Sunday, December 16, 2007

Quote of the Day, Chart of the Day

"Inflation is always and everywhere a monetary phenomenon, in the sense that it cannot occur without a more rapid increase in the quantity of money than in output."

~Milton Friedman in his book "Monetary History of the United States 1867-1960," (co-authored with Anna Schwartz)

Exhibit A: See chart above, click to enlarge. Monthly data for CPI and M1 are from the St. Louis Federal Reserve.

5 Comments:

At 12/16/2007 3:20 PM, Anonymous Mike Sproul said...

The chart has an "observational equivalence" problem. The quantity theory says that inflation happens when money increases faster than output. The real bills doctrine says that inflation happens when money increases faster than the assets backing it. The chart can be explained by both views, and work by Bruce Smith, Thomas Cunningham, Thomas Sargent, etc., has favored the real bills explanation. At the risk of sounding pre-historic, economists should sometimes look at the LOGIC behind theories, and on that basis the real bills doctrine easily defeats the quantity theory.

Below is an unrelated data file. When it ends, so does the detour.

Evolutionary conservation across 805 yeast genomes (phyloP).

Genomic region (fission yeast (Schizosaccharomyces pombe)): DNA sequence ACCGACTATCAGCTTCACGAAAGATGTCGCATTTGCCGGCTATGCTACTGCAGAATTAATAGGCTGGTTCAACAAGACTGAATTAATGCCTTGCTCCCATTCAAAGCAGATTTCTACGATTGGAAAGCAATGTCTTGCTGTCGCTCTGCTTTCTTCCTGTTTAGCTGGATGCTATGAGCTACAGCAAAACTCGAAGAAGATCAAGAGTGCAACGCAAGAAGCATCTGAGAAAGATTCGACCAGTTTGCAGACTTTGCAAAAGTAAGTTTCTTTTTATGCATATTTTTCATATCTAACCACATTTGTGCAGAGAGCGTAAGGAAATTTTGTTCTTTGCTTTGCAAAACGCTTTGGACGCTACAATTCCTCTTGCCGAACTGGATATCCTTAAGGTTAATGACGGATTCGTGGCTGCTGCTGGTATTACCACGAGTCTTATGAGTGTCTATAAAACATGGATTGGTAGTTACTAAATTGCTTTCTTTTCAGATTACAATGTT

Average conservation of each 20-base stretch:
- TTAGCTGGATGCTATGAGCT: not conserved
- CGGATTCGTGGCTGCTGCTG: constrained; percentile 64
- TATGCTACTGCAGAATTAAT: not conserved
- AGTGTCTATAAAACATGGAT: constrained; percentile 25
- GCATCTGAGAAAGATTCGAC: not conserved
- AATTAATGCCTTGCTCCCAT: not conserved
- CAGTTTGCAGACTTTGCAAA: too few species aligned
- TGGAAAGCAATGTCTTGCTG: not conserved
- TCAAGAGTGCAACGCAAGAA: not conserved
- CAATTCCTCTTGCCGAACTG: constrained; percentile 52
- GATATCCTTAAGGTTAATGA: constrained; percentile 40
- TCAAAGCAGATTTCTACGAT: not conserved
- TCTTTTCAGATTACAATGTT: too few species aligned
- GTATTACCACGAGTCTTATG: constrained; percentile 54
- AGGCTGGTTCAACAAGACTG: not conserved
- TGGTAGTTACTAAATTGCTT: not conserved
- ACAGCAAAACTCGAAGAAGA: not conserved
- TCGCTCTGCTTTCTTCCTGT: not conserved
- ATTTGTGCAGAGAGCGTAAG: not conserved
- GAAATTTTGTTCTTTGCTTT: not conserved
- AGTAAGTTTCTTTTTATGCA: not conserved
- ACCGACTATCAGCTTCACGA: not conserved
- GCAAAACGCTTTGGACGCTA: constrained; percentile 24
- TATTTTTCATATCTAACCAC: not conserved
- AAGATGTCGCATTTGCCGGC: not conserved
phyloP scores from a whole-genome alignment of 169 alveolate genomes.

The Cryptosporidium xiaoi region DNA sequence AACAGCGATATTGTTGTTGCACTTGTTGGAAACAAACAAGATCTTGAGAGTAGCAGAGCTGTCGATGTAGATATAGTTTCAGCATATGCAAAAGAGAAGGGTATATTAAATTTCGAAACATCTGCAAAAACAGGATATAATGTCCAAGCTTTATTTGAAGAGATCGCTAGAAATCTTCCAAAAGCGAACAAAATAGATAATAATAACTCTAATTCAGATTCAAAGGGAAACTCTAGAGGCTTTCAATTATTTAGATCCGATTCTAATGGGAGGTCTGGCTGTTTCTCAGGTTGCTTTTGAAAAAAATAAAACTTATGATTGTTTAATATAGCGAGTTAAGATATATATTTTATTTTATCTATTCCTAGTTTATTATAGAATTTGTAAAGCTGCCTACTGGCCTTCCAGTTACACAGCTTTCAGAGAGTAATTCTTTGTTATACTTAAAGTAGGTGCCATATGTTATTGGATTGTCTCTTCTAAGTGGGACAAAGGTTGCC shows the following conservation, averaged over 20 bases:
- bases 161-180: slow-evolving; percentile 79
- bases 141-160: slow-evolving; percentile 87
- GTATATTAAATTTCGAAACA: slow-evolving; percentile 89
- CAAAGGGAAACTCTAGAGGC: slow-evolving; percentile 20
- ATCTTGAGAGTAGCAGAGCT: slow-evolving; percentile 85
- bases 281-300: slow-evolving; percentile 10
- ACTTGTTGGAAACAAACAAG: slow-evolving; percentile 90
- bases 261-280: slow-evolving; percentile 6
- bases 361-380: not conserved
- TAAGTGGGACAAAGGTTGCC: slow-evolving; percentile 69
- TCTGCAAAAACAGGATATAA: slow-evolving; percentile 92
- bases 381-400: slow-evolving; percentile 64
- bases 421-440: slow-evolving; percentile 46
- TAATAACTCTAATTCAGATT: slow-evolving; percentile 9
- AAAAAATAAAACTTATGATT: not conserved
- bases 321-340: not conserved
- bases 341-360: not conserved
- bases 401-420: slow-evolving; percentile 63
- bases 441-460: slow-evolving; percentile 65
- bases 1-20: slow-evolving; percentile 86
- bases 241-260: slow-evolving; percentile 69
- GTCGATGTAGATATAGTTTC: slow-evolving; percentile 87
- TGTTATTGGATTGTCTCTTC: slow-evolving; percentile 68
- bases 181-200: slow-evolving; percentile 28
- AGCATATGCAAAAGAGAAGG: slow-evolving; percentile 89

At 12/16/2007 5:25 PM, Anonymous holymoly said...

Mike Sproul -

Great observation. Precisely why inflation is such a danger when asset bubbles collapse.

 
At 12/17/2007 9:15 AM, Blogger Orhan Karaca said...

This comment has been removed by the author.

 
At 12/17/2007 9:34 AM, Blogger Orhan Karaca said...

What about causality?

LNM1 does not Granger Cause LNCPI(column 2)
LNCPI does not Granger Cause LNM1(column 3)
Lags.. p-value.. p-value
1..... 0.0000..... 0.0001
2..... 0.1081..... 0.0018
3..... 0.1722..... 0.0071
4..... 0.1974..... 0.0018
5..... 0.2112..... 0.0008
6..... 0.2073..... 0.0014
7..... 0.2848..... 0.0017
8..... 0.3984..... 0.0016
9..... 0.4445..... 0.0028
10.... 0.2635..... 0.0035
11.... 0.1944..... 0.0033
12.... 0.1406..... 0.0063
18.... 0.5218..... 0.0013
24.... 0.5618..... 0.0114
36.... 0.5657..... 0.0856

DLNM1 does not Granger Cause DLNCPI(column 2)
DLNCPI does not Granger Cause DLNM1(column 3)
Lags.. p-value.. p-value
1..... 0.2374..... 0.7041
2..... 0.1211..... 0.5286
3..... 0.1062..... 0.0369
4..... 0.1165..... 0.0079
5..... 0.1371..... 0.0159
6..... 0.2549..... 0.0186
7..... 0.4090..... 0.0113
8..... 0.5347..... 0.0231
9..... 0.5185..... 0.0375
10.... 0.5167..... 0.0280
11.... 0.5351..... 0.0358
12.... 0.7005..... 0.0083
18.... 0.5072..... 0.0107
24.... 0.5446..... 0.0411
36.... 0.6087..... 0.0930

 
At 12/17/2007 11:58 AM, Anonymous Anonymous said...

Isn't M1 a narrow measure? what about a broader measure (M2 or M3 correlation)? Hasn't M2 and M3 expanded at a much faster rate than the narrow measure?

 

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